One of the pleasures of my career is to listen to the accounts of great business enterprises, as told by their CEOs and CFOs to conferences of investors. They seldom fail to impress with their sure grasp of the essentials of business success in a complex world – a world that contains the threat of competition from close rivals and even more dangerous, the disruption of their business models and their relationship with customers, from quarters previously unknown. They are in it for the long run. Short termism clearly does not make for business success.
In order to scale the advantages of their intellectual property and culture, they must have a global reach, something that inevitably includes managing successfully in China, with all its opportunities challenges and trade-offs.
They sense the growing opportunity that data collection and analysis offers to produce, distribute and market their goods and services more efficiently. In order to scale the advantages of their intellectual property and culture, they must have a global reach, something that inevitably includes managing successfully in China, with all its opportunities challenges and trade-offs.
They are well aware of meeting the demands society and governments make on them for them to be allowed to operate legitimately. They know they have to play by rules over which they may have (too) little influence.
And one senses from them a new urgency about a disciplined approach to the management of shareholders’ capital. Business success and the performance of managers is increasingly being measured by (internal) returns on capital employed, properly calibrated, in a way that adds value for investors.
The success of the developed world in raising output and incomes – consistently improving the standard of living – is surely attributable in large part to the system design that accords so much responsibility to businesses large and small. The improvement in the average standard of living, in the major economies and of those of their least materially advantaged in the bottom quartile of the income distribution (helped by taxpayer provided welfare benefits) has been at a historically unprecedented rate over the last 70 years or so.
While the rate of economic improvement may have slowed down in the past two decades, it sustains an impressive clip. Over the past 20 years GDP per capita, in constant purchasing power parity terms, in the largest seven economies (G7) as calculated by the IMF, has grown by a compound annual average of 2.8%. Over the past 10 years this growth rate has slowed only marginally, to an average of 2.7% a year, a rate rapid enough to double average per capita incomes every 26 years or so.
One might have thought that the proven capabilities and potential of the modern business enterprise would enjoy wide appreciation and respect for its ability to deliver a growing abundance of goods and services that their customers choose. This is especially the case for products and services that were unavailable or inconceivable to earlier generations before, thanks to innovations and inventions sponsored and nurtured by business.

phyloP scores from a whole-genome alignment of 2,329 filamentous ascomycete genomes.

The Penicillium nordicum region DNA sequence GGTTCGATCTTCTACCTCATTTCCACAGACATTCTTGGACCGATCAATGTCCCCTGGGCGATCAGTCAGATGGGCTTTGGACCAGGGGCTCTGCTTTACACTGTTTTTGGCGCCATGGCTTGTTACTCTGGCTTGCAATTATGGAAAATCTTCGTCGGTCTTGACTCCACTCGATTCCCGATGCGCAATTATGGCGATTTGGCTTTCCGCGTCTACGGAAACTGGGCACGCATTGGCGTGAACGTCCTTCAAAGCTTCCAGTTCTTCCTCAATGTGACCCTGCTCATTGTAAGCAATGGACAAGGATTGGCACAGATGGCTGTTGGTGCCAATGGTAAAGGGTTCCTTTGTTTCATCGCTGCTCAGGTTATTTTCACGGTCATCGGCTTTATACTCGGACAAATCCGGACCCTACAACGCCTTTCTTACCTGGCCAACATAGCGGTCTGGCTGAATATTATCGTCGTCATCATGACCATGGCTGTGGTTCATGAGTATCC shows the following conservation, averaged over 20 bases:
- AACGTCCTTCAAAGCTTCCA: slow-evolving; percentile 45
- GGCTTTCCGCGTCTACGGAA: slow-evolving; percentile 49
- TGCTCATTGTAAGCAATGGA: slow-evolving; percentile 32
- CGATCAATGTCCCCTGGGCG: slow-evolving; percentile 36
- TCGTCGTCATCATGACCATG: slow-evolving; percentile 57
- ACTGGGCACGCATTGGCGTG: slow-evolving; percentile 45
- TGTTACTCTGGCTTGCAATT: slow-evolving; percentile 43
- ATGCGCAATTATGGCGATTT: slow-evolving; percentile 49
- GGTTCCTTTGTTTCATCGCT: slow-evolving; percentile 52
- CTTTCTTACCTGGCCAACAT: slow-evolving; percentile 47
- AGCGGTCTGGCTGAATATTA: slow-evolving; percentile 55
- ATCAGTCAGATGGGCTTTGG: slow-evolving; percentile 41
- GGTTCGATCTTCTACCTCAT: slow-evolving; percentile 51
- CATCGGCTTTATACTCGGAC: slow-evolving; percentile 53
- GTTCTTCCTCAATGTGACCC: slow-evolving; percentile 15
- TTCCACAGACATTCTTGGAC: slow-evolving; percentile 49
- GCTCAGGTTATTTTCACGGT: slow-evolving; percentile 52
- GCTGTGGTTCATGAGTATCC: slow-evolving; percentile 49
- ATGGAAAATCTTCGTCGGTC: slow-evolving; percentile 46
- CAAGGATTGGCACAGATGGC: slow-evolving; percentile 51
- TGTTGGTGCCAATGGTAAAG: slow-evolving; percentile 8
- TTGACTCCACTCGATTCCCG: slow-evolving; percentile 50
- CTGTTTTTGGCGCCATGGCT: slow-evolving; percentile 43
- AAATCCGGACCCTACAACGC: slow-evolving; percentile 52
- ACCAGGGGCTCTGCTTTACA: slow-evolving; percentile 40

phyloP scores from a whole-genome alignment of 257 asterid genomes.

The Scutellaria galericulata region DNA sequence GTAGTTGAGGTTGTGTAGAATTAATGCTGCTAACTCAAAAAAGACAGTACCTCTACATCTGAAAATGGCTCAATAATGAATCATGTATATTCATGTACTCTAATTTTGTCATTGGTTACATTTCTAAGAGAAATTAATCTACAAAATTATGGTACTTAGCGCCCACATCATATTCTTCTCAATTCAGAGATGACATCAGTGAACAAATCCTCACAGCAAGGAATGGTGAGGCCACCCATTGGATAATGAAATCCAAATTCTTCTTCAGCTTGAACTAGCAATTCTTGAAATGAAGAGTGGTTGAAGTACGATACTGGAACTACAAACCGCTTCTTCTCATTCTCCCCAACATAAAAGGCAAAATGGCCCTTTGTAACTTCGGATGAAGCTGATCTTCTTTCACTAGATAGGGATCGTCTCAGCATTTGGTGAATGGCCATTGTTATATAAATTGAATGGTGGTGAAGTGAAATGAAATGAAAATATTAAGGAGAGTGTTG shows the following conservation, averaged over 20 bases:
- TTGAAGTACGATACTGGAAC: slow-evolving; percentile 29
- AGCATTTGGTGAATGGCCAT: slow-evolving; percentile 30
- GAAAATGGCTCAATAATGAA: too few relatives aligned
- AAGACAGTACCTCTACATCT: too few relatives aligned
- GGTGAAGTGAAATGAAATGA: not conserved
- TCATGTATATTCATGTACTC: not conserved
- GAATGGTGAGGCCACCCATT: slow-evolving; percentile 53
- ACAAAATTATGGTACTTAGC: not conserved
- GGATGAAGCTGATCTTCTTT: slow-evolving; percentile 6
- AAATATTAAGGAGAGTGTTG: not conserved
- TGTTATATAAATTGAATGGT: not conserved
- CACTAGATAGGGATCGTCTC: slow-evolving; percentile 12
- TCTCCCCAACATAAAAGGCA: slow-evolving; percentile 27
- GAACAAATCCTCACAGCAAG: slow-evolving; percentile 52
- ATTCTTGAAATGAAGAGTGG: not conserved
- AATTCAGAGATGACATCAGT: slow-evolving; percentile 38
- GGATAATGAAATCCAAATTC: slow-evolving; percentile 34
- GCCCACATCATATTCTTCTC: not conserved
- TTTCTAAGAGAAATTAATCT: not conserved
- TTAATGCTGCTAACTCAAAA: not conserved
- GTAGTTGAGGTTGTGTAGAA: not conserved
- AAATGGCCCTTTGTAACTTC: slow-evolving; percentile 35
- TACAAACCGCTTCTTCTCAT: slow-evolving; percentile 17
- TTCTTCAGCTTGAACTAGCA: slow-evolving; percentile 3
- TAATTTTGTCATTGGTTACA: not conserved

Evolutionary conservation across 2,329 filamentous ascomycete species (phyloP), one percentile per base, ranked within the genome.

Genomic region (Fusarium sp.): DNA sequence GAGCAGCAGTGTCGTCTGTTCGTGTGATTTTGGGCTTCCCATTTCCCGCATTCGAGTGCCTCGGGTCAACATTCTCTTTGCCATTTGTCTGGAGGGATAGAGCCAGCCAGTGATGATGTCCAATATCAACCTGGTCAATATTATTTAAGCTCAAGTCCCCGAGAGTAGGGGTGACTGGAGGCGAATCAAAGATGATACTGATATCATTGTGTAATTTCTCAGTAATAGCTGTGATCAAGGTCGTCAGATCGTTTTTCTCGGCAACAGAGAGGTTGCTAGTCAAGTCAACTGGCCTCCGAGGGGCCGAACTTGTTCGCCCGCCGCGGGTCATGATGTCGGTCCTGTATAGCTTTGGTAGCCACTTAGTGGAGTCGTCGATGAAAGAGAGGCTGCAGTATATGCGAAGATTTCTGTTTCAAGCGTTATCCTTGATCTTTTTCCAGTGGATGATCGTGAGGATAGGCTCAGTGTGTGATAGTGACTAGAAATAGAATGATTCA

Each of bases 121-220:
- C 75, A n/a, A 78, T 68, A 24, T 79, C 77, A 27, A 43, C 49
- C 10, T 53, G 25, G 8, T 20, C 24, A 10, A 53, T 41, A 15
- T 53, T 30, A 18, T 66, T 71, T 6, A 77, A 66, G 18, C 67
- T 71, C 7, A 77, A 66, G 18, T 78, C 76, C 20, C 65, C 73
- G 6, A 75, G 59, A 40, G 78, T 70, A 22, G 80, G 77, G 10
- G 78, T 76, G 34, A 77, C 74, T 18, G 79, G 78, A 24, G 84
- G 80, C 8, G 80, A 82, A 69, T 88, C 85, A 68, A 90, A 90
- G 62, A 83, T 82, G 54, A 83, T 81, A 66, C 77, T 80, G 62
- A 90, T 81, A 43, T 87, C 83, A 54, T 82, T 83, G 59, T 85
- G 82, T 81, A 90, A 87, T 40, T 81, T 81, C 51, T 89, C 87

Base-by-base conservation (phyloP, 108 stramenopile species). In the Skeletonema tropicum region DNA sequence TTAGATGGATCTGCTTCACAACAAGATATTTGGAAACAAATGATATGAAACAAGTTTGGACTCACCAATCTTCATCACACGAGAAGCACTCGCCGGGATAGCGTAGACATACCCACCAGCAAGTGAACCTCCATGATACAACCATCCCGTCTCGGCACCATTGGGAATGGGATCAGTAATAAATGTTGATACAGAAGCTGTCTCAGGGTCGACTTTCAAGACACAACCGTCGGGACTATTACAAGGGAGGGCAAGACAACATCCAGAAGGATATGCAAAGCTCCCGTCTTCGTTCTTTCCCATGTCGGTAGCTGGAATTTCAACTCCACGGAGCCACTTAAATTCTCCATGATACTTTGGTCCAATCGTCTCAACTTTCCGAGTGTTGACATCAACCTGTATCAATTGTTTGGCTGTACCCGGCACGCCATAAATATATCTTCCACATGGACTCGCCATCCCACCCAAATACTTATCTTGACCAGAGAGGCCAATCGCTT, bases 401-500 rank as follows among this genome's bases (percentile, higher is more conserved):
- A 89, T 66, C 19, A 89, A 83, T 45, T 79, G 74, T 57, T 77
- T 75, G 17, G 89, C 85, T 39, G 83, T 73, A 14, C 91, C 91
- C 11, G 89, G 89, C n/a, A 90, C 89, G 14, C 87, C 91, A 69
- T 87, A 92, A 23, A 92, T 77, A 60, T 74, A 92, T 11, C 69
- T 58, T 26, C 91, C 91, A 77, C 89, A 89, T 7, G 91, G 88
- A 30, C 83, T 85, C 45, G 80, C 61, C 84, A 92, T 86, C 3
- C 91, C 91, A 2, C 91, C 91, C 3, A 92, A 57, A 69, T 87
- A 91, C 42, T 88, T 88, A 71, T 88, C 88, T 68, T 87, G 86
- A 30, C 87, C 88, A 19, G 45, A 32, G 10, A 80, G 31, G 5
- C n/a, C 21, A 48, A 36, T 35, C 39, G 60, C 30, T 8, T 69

And in doing so they have provided well-rewarded employment opportunities to so many while providing a good return to their providers of capital – both debt and share capital. A large majority of them, directly and indirectly, are anything but rich plutocrats. They are the many millions of beneficiaries of savings plans, upon which they rely for a dignified retirement.
But this wide appreciation appears to be lacking. The modern corporation is under attack for its many alleged failures, as highlighted by a recent op-ed by Martin Wolf in the Financial Times (“Why rigged capitalism is damaging liberal democracy” 18 September 2019). It is surely a misrepresentation to see the beneficiaries of the modern corporation as rentiers with a generous, guaranteed source of income secured by some conspiracy that protects firms against competitive threats.
“What are they doing to ensure better laws governing the structure of the corporation, a fair and effective tax system, a safety net for those afflicted by economic forces beyond their control?”
Wolf would have the leaders of the large modern corporation accept much greater responsibilities for the (apparently) failing economic condition. He asks of the leaders of corporations, “What are they doing to ensure better laws governing the structure of the corporation, a fair and effective tax system, a safety net for those afflicted by economic forces beyond their control, a healthy local and global environment and a democracy responsive to the wishes of a broad majority?”
This is to ask them to assume the essential role of governments. They are not fit for this purpose. Governments make the rules that firms have to observe and manage as best they can.
The firm however, has been entrusted by society with an all-important economic function, which is to assume responsibility for the allocation of its scarce resources. Their job is to exercise the right to utilise human and natural resources and the stock of savings for which firms must compete.
Earning profits provides the essential discipline to prevent the potential waste of valuable resources with alternative uses. Exercising its freedom of action and earning a profitable return on capital, is the firm’s essential justification – if, that is, we are to preserve our successful economic way of life.
About the author
Prof. Brian Kantor
Brian Kantor is a member of Investec's Global Investment Strategy Group. He was Head of Strategy at Investec Securities SA 2001-2008 and until recently, Head of Investment Strategy at Investec Wealth & Investment South Africa. Brian is Professor Emeritus of Economics at the University of Cape Town. He holds a B.Com and a B.A. (Hons), both from UCT.
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